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Saturday, May 25, 2024

York Supervisors Approve Agreement with Williamsburg Regional Library

The Williamsburg Regional Library.
The Williamsburg Regional Library

All York County residents — not just those living in the upper county — will be able to enjoy services provided by the Williamsburg Regional Library.

The York County Board of Supervisors voted 4-1, with Supervisor Sheila Noll opposed, to approve a new contract agreement that will allow York residents to use the two WRL locations, one in the City of Williamsburg and one in James City County.

At its June meeting, the WRL Board of Trustees signed off on the new York County agreement. Although York County had been contributing funds to the library for years, the new agreement upgrades the county to a library partner.

Services will be provided to York residents at 80 percent of what is provided to residents of Williamsburg and James City, but the services will be an increase over what York residents previously enjoyed.

York residents will be able to check out 32 items, increased from 20; 12 items can be placed on hold rather than five; and two interlibrary loans can be used, up from one.

Because these services are reduced compared to the other two jurisdictions, York County will pay a reduced rate for its citizens to use the library. York will contribute about 12 percent—up from about 8.5 percent. Williamsburg contributes about 21 percent and James City contributes about 67 percent.

The new contract originally went before the board for a vote Sept. 3, but Noll asked for a deferral. She had some outstanding questions and wanted to hold a public hearing.

No public hearing was held Tuesday, but Noll said she received the information she needed.

“I must say that I rue the day that what began as a voluntary gesture changed the type of contract we have facing us today,” Noll said, referring to the voluntary contribution York had been making for years.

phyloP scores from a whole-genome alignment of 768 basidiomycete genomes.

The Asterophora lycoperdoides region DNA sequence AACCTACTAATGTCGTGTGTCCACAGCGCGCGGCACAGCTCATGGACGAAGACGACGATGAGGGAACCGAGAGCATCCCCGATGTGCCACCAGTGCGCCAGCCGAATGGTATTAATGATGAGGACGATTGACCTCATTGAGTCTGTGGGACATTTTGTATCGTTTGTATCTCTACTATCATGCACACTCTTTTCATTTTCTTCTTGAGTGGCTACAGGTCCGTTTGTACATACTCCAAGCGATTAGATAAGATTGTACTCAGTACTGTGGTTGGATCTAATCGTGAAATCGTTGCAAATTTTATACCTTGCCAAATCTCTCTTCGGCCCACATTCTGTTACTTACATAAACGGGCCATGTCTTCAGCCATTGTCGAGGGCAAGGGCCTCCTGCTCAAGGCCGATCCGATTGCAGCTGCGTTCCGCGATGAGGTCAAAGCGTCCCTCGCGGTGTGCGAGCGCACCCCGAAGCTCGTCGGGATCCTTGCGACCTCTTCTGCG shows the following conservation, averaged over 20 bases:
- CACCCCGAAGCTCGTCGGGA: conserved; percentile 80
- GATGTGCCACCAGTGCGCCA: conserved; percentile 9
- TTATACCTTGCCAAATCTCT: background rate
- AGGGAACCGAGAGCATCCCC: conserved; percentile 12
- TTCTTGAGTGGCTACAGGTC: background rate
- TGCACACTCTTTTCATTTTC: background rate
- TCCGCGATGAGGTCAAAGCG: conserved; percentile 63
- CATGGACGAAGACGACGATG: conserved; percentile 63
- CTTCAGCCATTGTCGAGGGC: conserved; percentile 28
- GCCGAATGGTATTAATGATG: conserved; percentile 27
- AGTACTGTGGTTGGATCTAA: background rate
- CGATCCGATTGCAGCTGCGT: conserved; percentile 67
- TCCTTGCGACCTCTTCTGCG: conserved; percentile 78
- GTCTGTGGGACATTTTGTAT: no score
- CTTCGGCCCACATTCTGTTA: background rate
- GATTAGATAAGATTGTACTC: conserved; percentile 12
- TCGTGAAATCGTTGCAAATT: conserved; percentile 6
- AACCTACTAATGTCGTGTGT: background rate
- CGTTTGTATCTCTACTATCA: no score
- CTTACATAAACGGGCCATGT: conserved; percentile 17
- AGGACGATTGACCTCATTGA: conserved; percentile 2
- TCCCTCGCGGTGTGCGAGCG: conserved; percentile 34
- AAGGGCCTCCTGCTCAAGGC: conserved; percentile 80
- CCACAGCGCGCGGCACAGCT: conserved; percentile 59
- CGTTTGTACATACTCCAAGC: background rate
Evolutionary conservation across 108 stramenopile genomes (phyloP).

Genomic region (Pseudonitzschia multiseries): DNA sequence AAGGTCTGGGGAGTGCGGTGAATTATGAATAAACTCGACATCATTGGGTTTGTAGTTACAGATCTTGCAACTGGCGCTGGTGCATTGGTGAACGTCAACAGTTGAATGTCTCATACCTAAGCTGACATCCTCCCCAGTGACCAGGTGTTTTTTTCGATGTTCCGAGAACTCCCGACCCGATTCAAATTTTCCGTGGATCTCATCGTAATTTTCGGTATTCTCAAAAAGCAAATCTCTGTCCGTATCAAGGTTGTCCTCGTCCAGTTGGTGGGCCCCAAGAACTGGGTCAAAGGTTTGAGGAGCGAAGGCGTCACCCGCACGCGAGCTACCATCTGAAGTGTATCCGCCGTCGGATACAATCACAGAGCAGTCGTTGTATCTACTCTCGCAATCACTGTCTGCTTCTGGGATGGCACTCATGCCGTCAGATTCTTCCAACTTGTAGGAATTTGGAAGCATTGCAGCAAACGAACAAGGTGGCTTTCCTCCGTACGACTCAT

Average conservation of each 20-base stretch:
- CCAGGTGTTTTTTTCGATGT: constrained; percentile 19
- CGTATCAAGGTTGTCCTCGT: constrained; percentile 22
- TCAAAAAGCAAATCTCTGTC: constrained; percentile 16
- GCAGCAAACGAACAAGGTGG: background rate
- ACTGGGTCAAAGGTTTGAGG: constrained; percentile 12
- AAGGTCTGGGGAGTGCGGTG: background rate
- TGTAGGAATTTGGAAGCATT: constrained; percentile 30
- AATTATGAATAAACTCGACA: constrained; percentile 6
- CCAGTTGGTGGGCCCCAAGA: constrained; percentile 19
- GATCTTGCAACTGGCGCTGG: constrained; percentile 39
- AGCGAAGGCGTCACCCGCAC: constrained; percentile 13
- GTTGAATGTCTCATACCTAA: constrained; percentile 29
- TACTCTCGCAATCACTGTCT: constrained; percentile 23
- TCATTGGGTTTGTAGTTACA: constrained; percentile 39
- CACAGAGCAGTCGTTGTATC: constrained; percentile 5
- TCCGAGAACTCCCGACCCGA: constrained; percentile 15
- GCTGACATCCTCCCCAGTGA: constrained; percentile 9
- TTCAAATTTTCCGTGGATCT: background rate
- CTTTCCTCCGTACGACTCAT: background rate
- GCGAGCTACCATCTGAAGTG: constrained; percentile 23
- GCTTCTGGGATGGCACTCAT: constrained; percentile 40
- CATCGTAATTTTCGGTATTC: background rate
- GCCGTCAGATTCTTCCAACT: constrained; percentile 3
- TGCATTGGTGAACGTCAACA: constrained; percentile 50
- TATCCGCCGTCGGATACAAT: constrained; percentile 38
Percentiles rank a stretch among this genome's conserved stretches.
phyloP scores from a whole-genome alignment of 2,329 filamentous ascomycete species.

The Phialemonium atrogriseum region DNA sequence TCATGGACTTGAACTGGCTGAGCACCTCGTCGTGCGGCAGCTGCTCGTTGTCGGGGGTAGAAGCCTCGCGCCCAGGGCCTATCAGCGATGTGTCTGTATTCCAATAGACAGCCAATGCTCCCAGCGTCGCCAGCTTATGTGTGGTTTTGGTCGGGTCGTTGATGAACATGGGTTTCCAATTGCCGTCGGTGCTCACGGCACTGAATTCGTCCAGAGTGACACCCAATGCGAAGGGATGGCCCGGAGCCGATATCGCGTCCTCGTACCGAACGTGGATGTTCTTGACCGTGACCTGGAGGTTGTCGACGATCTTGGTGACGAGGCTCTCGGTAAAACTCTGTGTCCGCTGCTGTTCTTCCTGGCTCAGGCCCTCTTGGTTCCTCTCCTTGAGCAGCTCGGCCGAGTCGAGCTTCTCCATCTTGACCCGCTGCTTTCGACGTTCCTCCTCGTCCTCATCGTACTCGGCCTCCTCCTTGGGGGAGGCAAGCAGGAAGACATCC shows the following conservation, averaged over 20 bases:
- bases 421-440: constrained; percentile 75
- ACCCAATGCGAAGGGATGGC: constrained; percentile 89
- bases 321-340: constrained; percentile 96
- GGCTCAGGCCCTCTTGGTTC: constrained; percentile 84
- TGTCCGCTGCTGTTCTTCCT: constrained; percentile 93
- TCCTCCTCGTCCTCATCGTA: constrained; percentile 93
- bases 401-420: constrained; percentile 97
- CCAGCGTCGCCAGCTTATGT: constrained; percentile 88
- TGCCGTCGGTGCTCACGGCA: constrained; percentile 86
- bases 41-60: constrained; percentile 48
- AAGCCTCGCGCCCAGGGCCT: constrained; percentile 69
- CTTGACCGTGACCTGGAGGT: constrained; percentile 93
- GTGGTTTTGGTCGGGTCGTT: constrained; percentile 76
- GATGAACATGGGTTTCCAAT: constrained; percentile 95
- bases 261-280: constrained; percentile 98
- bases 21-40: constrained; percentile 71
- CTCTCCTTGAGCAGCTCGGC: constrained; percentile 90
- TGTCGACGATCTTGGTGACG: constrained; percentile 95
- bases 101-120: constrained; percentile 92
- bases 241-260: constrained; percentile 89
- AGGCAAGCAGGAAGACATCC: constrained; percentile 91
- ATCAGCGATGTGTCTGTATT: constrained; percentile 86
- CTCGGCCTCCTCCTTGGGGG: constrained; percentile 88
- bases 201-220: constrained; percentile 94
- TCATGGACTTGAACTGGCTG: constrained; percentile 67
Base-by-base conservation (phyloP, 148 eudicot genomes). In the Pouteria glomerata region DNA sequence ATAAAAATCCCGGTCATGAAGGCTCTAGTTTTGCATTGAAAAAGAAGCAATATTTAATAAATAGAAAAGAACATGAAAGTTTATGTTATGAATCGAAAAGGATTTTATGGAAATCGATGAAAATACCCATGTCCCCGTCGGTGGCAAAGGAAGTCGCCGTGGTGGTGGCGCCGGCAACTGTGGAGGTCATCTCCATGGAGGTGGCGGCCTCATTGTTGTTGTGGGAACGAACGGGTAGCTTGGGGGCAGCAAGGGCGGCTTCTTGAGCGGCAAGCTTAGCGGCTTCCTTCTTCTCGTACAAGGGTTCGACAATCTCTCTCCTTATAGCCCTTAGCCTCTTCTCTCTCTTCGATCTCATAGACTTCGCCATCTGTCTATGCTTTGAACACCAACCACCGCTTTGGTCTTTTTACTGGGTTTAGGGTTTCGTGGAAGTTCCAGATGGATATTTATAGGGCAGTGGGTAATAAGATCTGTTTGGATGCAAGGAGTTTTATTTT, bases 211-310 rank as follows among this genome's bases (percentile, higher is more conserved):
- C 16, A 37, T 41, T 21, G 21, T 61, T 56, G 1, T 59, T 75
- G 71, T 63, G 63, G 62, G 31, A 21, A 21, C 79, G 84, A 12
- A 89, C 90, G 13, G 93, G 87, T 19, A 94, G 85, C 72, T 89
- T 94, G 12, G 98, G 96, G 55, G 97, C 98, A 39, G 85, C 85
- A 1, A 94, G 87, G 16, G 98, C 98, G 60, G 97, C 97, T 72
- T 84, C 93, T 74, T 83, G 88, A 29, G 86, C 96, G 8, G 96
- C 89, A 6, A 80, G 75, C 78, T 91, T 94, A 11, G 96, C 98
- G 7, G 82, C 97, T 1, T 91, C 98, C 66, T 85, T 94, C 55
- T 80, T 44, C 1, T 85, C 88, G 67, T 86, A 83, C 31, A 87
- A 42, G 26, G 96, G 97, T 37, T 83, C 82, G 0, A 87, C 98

Noll, who is the only elected official in all three jurisdictions to vote against the contract, said none of the 91 public libraries across the state has gone to the extreme WRL has to allow another locality access. The contract is valid until York County decides it would like to withdraw from the contract. The county would then have to provide two years’ notice.

“I am for equitable library services for all citizens, regardless of where they live,” Noll said, explaining she could not support the agreement because it goes against what she believes a public library should stand for.

The other supervisors were not swayed by Noll’s comments.

Supervisor Don Wiggins said he has always been an advocate of York residents using WRL, and it can’t be expected for the library to provide services for free. He said the cost to build a library, including debt service, would result in 20 years’ payments of $900,000, including about $1 million per year for operation costs. There is a savings to the county for entering the WRL agreement rather than building a new library.

“I for the life of me cannot understand why people can’t look at that and see that in black and white. Which is the best thing York County can do for the taxpayers? Have the agreement with Williamsburg-James City County. I can’t see why anybody would think otherwise, Mr. Chairman,” Wiggins said.

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